Now I know some school administrators might say putting cameras in University dormitories could lead to abuses and encourage student shenanigans. I believe the best way around that dilemma involves placing Web cams in the president’s office and the Board of Regents meeting room. If the upper University administration is willing to subject our campus to 24-hour viewing, why not their offices? Prospective students from all over the world could click on the “Pres-Cam” to watch President Yudof at work in Morrill Hall. That, dearest readers, is true entertainment.

The other area the University could pioneer with Web cams is the implementation of facial-recognition software on campus. Imagine how the databank of stored U Card photos could operate as a filter, determining whether or not a person belonged on campus. If a person’s face did not match a picture in the data banks, then an elite Web Cam Enforcement Unit could stop the individual and throw the intruder off the Washington Avenue bridge.

A simple facial-recognition software program could also alert students to overdue books and unpaid miscellaneous fees. When a person with an overdue book or unpaid fee walked by a campus cam, the following message would blare forth: “Good Citizens of the University, please bear witness to the scoundrel who walks upon these hallowed grounds. [Name Inserted Here] has three overdue books on nude photography and has not paid a fine issued by the University police for peeping in the neighbor’s windows. Look down upon the offender. Look down.”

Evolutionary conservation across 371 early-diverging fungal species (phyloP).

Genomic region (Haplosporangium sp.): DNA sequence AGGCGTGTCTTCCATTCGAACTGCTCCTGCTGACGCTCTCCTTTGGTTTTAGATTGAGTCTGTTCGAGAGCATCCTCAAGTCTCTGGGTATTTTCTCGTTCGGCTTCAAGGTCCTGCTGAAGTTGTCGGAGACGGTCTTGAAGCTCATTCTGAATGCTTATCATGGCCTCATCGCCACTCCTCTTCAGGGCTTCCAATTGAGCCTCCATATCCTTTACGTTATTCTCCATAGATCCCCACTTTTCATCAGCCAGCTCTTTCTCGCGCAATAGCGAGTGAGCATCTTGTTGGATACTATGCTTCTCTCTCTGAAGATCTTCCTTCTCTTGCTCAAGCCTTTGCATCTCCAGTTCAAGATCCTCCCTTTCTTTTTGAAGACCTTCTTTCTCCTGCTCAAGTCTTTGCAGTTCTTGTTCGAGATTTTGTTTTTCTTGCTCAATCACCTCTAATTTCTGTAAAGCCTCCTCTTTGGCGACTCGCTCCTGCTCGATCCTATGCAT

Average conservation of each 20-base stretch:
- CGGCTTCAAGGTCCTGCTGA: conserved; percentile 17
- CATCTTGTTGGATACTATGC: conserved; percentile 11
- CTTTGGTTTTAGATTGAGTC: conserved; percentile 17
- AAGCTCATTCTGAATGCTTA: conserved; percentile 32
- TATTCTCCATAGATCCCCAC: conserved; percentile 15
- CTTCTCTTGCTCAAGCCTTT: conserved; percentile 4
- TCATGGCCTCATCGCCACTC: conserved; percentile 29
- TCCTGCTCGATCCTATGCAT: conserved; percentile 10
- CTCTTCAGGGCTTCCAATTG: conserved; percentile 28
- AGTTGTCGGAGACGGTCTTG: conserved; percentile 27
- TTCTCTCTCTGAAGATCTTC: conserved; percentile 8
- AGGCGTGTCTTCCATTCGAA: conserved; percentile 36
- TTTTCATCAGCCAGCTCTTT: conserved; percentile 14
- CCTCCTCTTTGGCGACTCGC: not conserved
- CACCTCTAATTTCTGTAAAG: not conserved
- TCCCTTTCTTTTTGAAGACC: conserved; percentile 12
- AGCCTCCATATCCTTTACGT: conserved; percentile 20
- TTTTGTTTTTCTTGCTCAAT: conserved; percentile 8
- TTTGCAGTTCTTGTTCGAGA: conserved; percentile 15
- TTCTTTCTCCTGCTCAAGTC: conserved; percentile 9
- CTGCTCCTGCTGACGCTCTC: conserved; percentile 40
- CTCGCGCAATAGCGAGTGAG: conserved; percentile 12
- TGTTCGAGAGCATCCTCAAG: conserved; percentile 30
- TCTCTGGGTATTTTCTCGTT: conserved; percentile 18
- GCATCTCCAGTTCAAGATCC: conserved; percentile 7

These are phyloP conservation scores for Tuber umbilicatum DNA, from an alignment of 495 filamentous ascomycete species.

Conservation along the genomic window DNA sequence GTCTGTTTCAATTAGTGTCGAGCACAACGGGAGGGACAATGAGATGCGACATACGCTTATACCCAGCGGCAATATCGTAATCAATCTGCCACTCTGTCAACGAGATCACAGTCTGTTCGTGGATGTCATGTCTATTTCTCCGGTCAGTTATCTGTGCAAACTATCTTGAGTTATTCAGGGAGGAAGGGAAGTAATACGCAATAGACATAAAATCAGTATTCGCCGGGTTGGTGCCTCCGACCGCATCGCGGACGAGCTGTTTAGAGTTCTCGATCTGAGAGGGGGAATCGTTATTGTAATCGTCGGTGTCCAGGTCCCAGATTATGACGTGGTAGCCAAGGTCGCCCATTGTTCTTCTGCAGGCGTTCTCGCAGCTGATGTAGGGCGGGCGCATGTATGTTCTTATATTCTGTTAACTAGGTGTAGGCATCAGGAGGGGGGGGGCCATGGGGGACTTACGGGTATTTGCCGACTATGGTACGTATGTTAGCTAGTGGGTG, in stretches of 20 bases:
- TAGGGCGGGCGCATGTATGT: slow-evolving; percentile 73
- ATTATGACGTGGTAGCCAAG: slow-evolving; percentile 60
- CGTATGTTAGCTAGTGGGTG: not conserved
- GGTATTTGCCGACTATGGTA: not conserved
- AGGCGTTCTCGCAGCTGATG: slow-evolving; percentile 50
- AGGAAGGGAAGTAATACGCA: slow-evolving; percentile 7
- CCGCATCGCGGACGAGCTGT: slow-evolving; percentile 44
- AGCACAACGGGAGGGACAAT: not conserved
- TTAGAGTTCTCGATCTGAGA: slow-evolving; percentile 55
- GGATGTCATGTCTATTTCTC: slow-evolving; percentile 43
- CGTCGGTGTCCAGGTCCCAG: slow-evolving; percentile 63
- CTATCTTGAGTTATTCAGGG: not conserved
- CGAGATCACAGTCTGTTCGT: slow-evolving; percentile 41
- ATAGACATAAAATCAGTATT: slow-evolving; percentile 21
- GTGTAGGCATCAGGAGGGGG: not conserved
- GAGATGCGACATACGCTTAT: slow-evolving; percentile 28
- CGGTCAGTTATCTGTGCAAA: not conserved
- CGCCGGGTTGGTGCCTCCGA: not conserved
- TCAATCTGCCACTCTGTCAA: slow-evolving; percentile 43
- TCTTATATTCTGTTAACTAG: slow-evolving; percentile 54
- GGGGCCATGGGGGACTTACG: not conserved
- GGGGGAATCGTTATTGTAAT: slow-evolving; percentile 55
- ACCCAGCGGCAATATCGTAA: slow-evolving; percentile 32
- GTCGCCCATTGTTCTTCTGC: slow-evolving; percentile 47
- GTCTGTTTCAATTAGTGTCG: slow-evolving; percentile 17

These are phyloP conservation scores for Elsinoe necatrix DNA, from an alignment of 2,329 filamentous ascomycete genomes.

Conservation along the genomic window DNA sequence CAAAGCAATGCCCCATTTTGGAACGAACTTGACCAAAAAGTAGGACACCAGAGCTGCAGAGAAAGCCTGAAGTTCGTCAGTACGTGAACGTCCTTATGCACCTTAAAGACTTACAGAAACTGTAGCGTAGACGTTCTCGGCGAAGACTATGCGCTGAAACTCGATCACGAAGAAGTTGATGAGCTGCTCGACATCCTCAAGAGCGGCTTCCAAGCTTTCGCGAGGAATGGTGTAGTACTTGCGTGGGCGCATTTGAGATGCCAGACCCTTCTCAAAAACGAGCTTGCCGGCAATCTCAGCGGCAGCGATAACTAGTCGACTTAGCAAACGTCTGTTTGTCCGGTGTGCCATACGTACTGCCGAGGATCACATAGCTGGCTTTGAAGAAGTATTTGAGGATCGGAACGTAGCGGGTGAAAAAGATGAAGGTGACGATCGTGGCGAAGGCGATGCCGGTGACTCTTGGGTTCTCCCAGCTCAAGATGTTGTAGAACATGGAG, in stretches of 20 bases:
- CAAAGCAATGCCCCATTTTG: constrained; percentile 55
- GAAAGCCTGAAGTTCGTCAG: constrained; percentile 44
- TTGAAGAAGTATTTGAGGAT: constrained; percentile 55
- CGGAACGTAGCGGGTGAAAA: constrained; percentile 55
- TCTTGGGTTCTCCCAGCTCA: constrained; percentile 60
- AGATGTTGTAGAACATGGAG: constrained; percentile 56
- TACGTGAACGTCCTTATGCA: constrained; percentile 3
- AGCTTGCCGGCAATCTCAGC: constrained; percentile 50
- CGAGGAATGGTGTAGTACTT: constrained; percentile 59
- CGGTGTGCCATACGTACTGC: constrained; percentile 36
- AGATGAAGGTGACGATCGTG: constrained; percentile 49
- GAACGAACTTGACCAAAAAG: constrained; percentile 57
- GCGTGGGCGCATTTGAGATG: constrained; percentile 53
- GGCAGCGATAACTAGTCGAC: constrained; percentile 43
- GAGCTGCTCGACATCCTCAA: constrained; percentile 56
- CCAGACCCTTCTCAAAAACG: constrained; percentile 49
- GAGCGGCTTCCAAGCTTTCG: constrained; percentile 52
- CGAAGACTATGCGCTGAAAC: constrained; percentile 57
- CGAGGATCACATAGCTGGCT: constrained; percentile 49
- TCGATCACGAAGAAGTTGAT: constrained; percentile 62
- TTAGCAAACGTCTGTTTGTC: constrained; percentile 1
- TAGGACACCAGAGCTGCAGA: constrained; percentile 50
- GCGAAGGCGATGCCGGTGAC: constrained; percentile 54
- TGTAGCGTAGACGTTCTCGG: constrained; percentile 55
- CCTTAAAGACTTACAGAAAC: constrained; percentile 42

Scofflaws all across campus would begin filling the University bank account with thousands of dollars. The patent rights alone to such a system could make millions of dollars. If the facial-recognition software became too expensive to maintain, a simple retinal scan alternative could be developed. Instead of the loudspeaker system, a stick, attached to the base of the camera, could poke any offender in the eye every time he or she walked by a campus cam. Nothing says retribution more efficiently than a poke in the eye.

In conclusion, I want to highlight the Web cam I found most interesting on the Campus Cam Central page. Simple as the camera image sounds, I found the live footage of Lake Itasca most compelling. No matter what time of the day or night I clicked on the link, the image from Lake Itasca was always of a blue sky and sun-flecked trees swaying in the breeze. The image is an impressive feat of environmental engineering considering I first looked at the live-camera footage at 11 pm Monday night. Onward into the brave new world of campuswide Web-cam-living readers – near, far, and betwixt the Internet tomorrow.

 

John Troyer’s column appears alternate weeks. He welcomes comments at [email protected].edu. Send letters to the editor to [email protected]